Once he realized what was going on, he turned to the crowd and clearly presented the truth and challenge of the gospel in Russian. Once his presentation was complete and he was convinced that they understood, he turned and motioned to Gordon and James that they needed to leave quickly.
They traveled down some stairs and through a walking underpass to the other side of the street, quickly entered a Metro station, caught the Metro and were gone from the area in 5-10 minutes. This was still a time of concern regarding religious freedom and what they had done in the park was not necessarily a very wise action. Even so, their Russian contact merely smiled at them and was encouraged by their boldness.
Gordon and James were taken immediately to a house church meeting held in a Soviet block apartment similar to the one they had attended in Leningrad. Their contact turned out to be one of the leading brothers in the unregistered church in Russia and had spent 5 years in prison for his faith. In the ensuing years, he became a very good friend and was able to travel to the U.S. and minister in Gordon and James’ home church in Tulsa. They continue to fellowship and minister together with him some 20 years later.
From Moscow they took the night train to Minsk, Belarus where their contact was a Russian of Finnish descent. Minsk, the capital of Belarus was a Russian city totally destroyed by the Germans during Word War II. It had been rebuilt in the late 1940’s/early 1950’s as an industrial city devoid of historic buildings and monuments, a very bland post-modern architecture. Again, Gordon and James both ministered in a house church meeting and enjoyed the love and fellowship of their brothers and sisters in Christ.
From Minsk the two then traveled by train to Warsaw, Poland and were able to make contact with a Polish man, a brother in Christ. This brother in turn contacted the pastor of a village church in the eastern portion of Poland on the Russian border.
Gordon and James were then transported 2-3 hours by car through beautiful, lush forests to a classic Polish village out in the countryside. This was during the days of the “Solidarity” movement in Poland and tensions were still high in the country. During the time Brezhnev was president of Russia, it was outside of this very village, on the other side of the border, that tanks were gathering to make a rush into Poland to crush the rebellion.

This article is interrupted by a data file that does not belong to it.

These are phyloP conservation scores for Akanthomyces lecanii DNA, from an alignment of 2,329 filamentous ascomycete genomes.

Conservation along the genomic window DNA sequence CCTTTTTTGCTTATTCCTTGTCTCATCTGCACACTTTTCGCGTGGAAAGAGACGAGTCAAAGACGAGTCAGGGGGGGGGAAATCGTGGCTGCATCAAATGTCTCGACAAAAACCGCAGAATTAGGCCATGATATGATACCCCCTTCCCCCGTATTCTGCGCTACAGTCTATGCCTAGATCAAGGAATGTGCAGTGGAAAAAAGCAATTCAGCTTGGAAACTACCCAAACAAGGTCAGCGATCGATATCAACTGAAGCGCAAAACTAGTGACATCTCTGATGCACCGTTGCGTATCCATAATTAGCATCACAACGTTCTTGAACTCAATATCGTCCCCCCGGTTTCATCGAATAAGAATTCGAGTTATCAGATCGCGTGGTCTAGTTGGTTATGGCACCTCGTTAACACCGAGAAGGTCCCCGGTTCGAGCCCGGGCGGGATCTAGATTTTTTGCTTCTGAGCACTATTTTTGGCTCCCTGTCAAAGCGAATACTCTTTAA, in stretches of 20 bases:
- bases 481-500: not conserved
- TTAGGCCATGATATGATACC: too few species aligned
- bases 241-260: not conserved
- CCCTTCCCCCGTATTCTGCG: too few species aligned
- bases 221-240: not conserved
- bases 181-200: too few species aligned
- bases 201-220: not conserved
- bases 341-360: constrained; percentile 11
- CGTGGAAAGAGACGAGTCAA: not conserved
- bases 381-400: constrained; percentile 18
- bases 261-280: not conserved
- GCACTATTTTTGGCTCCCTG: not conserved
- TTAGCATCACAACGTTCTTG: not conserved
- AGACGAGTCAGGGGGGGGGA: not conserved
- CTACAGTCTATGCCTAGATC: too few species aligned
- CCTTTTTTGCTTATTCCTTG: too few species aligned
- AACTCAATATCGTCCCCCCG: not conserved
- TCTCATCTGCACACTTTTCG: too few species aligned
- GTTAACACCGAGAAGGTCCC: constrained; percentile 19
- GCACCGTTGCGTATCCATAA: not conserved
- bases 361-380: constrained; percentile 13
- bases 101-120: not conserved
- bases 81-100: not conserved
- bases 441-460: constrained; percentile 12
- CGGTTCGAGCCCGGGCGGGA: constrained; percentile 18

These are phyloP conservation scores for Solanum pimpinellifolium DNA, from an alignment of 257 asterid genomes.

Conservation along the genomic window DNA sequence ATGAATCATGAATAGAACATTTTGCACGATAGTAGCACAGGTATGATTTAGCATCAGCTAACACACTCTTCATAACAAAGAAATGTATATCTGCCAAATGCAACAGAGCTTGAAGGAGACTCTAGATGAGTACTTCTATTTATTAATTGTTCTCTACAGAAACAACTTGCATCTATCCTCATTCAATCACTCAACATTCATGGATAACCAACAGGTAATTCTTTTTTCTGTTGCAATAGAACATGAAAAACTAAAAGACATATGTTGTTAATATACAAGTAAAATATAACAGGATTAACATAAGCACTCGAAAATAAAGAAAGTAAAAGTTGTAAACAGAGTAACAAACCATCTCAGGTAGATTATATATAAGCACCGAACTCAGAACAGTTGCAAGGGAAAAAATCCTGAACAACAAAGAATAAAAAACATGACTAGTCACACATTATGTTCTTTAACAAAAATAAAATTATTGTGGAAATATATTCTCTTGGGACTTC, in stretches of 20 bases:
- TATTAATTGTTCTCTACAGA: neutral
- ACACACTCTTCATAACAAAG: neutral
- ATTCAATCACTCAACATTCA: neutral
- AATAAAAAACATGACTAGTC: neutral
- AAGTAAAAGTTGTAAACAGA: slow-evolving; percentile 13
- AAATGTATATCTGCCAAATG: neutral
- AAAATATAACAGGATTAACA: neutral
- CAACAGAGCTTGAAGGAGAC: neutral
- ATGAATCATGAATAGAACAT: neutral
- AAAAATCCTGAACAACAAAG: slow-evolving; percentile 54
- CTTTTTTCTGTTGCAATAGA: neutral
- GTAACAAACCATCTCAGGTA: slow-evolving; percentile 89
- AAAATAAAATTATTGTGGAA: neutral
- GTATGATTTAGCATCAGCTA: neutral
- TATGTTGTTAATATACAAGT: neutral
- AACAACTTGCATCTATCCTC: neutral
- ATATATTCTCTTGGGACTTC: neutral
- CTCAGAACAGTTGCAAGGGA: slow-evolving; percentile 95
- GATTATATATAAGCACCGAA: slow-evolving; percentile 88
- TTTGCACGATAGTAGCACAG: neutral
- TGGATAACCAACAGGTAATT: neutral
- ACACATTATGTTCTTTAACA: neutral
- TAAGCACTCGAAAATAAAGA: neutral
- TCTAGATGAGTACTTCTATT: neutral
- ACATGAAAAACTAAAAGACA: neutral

Gordon and James had a tremendous meeting in this village church with the power of the Holy Spirit evident both in the ministry of the Word and in prayer, as they prayed for people with various needs. Returning to Warsaw, they also ministered in one of the city churches. The time in Poland was a time of great freedom and anointing both in word and Spirit. There was a noticeable difference in the spiritual atmosphere between Poland and the rest of the Soviet Union. The country as a whole was truly starting to move out of the Soviet orbit.
As Gordon and James returned to the U.S., a vision was being birthed. Out of this exploratory trip and two specific trips after that, in the spring and fall of 1990, came the vision of East/West Resources International. It was birthed out of a desire to help develop strategic partnerships for ministry with the believers in the former Soviet Union.
East/West Resources International is now almost 20 years old and has developed and grown into a vibrant mission with a seven point vision:
1. Sister Church Project (SCP)
Linking American churches with churches in the former Soviet Union (CIS) for material and spiritual support
2. Bible Institute of Ukraine (BIU)
Intensive, one week leadership training sessions held three times a year.
3. Teaching English as Second Language (TESL)
Teaching English, utilizing Biblical materials for the purpose of evangelism and training of Christian translators for the church.
4. Literature Distribution
Bibles, New Testaments, Sunday School materials, Christian growth material, evangelistic tracts and leadership resource material; concordances, Bible commentaries, Bible dictionaries, etc.
Medicine (both prescription and across the counter) both for church members, distributed by leadership and for local hospitals including antibiotics, cold medicine, aspirin, advil, vitamins, etc.
6. Ministry Teams
Coordinate, short term ministry teams; evangelistic and teaching.
7. Vegetable Seed
For individual gardens of church members and larger church farms.
To learn more about these individual ministries please contact us here.